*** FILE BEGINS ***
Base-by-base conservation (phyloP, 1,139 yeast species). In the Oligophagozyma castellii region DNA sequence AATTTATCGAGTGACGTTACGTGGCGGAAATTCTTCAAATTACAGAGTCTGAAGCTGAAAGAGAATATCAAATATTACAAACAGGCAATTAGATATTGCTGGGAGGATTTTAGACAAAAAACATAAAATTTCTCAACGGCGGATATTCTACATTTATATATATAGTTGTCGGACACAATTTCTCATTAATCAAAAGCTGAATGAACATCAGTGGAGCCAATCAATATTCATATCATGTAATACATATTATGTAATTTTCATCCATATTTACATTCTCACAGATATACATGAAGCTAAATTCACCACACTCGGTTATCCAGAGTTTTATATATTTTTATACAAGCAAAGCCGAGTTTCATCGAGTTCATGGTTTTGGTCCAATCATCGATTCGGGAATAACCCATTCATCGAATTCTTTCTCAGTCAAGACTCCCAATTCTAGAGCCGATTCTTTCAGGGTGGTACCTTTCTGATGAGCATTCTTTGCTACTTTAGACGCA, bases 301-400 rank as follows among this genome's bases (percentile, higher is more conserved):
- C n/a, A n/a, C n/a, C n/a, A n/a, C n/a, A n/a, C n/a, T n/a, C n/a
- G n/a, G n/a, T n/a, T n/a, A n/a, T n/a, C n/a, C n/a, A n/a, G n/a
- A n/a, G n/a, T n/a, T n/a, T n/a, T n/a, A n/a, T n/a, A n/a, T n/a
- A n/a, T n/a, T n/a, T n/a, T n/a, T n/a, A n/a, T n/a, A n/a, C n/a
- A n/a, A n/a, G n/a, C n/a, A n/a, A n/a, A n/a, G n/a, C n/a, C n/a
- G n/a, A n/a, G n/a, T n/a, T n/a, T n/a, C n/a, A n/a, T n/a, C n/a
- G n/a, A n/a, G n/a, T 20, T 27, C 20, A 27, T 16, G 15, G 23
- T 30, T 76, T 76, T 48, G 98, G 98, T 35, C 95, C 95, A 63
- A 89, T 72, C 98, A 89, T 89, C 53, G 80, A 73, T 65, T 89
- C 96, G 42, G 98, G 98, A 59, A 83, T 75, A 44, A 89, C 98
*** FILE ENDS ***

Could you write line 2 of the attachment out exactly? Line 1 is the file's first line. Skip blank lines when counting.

- C n/a, A n/a, C n/a, C n/a, A n/a, C n/a, A n/a, C n/a, T n/a, C n/a